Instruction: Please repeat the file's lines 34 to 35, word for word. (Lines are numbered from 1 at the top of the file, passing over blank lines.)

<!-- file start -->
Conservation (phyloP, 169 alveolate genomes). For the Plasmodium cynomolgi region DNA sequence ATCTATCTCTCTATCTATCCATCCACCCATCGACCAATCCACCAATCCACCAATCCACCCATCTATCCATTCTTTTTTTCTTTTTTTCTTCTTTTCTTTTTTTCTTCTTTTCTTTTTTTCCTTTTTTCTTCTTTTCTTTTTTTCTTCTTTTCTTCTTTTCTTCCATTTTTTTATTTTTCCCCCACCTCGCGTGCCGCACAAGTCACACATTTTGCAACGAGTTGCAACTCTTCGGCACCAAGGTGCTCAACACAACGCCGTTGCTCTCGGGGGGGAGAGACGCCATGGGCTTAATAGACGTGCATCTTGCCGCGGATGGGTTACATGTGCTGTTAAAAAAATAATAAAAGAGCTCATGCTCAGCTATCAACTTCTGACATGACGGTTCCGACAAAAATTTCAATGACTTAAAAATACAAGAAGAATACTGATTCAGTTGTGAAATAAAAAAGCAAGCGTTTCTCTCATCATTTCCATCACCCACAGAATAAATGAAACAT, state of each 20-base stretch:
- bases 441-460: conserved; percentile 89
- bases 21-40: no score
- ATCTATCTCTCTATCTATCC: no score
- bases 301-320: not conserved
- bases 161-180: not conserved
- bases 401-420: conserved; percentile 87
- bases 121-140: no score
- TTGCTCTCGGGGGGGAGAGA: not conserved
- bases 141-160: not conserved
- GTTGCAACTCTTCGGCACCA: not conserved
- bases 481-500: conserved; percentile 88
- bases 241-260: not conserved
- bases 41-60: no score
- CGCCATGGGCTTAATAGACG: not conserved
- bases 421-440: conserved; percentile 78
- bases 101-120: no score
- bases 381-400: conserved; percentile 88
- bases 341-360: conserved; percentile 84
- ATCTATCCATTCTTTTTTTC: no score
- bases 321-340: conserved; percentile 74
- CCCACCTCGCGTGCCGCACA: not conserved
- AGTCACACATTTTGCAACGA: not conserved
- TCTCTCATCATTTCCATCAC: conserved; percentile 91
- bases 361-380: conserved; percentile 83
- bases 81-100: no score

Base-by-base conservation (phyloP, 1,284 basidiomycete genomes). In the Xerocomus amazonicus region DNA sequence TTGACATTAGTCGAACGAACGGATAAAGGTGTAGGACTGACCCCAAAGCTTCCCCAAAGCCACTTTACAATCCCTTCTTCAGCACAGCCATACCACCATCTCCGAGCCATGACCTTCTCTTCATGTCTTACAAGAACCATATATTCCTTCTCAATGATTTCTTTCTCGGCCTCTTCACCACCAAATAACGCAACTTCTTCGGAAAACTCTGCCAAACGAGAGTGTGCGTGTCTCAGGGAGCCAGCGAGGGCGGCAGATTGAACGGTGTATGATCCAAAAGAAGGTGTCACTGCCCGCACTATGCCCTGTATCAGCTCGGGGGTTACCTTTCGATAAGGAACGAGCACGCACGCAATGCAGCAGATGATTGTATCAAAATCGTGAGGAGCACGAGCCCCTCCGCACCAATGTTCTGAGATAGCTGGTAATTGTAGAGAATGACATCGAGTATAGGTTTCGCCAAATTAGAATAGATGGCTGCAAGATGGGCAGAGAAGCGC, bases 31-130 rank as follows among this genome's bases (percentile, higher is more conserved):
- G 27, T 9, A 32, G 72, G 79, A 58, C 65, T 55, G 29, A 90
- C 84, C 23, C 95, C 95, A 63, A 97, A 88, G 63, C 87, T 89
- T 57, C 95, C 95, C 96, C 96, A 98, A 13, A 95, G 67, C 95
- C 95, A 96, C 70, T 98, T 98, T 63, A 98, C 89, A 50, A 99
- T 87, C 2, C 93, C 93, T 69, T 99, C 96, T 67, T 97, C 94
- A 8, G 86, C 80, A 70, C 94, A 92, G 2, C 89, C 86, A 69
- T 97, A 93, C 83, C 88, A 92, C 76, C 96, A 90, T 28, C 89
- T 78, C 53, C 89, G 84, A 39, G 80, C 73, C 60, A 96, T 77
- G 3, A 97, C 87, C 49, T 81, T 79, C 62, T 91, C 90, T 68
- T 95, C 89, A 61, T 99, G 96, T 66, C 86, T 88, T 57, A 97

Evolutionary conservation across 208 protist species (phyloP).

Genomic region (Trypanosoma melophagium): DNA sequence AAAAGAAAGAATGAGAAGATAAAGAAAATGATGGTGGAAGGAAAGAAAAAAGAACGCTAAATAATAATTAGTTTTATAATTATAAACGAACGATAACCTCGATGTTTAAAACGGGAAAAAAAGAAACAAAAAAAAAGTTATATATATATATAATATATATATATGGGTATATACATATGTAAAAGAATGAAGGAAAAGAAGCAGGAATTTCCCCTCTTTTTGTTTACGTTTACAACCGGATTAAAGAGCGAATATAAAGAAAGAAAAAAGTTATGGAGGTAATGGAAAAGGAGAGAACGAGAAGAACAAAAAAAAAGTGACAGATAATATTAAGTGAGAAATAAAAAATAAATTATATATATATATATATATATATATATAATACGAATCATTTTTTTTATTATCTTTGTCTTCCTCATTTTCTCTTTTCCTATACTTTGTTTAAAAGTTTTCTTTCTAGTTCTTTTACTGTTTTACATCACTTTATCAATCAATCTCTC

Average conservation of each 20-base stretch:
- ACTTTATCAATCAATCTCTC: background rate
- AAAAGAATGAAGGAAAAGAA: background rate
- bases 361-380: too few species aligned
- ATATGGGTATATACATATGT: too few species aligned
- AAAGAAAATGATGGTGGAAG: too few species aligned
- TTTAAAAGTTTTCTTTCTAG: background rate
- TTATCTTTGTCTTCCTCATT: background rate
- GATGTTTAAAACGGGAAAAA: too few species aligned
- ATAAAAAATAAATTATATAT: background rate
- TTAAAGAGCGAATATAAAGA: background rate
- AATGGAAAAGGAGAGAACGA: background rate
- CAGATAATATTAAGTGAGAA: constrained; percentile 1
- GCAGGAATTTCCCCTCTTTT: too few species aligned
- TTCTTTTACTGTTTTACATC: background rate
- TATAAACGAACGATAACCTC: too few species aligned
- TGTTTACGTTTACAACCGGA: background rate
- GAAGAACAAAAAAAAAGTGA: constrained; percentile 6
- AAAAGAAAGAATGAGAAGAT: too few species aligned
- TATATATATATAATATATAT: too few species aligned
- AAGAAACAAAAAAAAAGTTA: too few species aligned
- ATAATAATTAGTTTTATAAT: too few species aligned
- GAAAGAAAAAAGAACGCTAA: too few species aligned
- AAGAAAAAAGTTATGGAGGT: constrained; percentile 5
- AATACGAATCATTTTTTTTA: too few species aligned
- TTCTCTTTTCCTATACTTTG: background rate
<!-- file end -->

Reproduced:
- T 97, A 93, C 83, C 88, A 92, C 76, C 96, A 90, T 28, C 89
- T 78, C 53, C 89, G 84, A 39, G 80, C 73, C 60, A 96, T 77